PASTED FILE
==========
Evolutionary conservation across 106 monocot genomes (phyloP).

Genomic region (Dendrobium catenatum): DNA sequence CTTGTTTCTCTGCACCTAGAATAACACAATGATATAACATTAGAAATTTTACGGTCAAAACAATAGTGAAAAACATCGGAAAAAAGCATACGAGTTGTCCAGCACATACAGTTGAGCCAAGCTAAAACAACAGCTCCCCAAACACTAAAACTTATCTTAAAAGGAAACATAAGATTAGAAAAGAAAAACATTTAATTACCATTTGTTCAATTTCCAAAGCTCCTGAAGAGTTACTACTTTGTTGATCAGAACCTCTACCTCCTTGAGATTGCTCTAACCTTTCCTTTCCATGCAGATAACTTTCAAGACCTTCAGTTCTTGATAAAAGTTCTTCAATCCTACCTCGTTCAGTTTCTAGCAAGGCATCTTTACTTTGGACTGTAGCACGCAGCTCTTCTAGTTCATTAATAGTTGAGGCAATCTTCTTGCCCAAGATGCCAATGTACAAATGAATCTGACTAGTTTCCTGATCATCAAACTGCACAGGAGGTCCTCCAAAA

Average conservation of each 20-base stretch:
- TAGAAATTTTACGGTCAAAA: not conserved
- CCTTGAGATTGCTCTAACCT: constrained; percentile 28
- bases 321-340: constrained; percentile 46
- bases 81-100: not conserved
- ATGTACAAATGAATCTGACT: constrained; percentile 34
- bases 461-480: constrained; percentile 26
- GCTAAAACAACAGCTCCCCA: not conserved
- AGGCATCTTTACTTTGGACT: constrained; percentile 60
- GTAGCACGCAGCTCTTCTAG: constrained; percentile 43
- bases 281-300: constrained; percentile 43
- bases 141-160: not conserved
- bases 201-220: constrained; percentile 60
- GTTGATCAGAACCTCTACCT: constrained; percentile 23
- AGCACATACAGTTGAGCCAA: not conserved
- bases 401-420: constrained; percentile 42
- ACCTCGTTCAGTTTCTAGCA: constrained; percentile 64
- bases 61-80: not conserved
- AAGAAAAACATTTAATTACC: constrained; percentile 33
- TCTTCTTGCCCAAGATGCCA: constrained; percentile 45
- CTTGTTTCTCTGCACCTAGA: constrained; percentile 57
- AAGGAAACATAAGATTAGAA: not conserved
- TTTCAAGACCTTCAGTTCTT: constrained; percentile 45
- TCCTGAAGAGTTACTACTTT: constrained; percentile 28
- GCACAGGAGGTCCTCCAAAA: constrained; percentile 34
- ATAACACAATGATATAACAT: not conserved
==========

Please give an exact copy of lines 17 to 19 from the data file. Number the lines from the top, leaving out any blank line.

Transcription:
- AGCACATACAGTTGAGCCAA: not conserved
- bases 401-420: constrained; percentile 42
- ACCTCGTTCAGTTTCTAGCA: constrained; percentile 64